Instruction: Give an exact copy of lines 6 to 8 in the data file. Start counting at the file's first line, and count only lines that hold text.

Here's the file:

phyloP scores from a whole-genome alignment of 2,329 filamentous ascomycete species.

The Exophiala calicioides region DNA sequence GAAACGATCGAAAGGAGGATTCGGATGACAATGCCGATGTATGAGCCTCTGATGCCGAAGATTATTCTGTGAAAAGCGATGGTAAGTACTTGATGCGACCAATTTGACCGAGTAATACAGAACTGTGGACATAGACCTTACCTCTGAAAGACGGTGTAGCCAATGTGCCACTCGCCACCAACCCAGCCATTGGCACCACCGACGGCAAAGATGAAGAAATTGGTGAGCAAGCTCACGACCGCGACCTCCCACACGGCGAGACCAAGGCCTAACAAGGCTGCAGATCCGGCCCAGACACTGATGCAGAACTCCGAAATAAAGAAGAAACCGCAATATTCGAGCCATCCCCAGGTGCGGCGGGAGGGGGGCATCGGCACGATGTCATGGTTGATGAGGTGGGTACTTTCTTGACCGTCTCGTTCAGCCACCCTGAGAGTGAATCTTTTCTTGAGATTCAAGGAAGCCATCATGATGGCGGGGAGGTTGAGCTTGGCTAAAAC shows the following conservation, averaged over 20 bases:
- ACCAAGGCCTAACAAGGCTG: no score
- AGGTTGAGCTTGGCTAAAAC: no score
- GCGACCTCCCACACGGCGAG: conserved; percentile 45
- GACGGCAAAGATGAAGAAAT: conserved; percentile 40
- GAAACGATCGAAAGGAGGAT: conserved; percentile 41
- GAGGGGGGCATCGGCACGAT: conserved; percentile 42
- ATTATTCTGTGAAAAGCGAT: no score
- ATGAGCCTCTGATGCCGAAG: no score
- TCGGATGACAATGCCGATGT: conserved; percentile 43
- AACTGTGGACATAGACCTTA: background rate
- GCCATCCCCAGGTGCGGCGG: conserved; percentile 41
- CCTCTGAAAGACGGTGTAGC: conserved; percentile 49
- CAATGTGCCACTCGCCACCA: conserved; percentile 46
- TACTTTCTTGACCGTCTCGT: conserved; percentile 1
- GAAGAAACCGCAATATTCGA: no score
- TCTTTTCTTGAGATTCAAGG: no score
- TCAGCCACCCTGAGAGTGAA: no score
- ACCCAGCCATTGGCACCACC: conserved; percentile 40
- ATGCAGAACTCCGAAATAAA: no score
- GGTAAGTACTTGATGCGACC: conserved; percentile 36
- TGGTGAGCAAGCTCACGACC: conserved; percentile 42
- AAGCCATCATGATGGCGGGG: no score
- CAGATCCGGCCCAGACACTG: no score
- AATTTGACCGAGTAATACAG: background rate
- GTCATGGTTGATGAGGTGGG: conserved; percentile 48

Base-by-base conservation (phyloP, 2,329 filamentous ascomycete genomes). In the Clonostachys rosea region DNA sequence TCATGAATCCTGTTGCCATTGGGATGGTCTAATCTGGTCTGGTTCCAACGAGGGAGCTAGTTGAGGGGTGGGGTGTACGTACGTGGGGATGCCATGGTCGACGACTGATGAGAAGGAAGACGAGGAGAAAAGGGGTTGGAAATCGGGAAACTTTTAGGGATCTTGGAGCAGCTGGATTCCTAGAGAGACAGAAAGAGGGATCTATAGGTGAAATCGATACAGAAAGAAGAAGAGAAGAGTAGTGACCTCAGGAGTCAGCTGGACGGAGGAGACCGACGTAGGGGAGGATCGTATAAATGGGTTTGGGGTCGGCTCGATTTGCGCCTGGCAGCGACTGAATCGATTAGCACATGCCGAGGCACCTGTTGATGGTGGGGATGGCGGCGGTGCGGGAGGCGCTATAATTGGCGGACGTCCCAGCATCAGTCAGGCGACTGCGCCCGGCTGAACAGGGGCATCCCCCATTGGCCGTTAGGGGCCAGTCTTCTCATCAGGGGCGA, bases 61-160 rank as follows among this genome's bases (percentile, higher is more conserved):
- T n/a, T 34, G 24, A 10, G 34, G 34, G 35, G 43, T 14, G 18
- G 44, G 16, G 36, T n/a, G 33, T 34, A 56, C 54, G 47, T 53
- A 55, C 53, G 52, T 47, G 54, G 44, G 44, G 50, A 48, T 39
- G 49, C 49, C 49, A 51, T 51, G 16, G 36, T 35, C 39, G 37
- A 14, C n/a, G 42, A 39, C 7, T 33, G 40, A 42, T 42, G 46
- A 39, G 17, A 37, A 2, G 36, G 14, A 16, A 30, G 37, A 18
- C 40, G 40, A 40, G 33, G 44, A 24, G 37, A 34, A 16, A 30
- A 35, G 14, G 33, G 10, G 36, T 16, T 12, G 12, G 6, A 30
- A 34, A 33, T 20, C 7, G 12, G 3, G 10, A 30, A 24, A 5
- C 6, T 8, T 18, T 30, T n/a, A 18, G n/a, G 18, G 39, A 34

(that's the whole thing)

- GACGGCAAAGATGAAGAAAT: conserved; percentile 40
- GAAACGATCGAAAGGAGGAT: conserved; percentile 41
- GAGGGGGGCATCGGCACGAT: conserved; percentile 42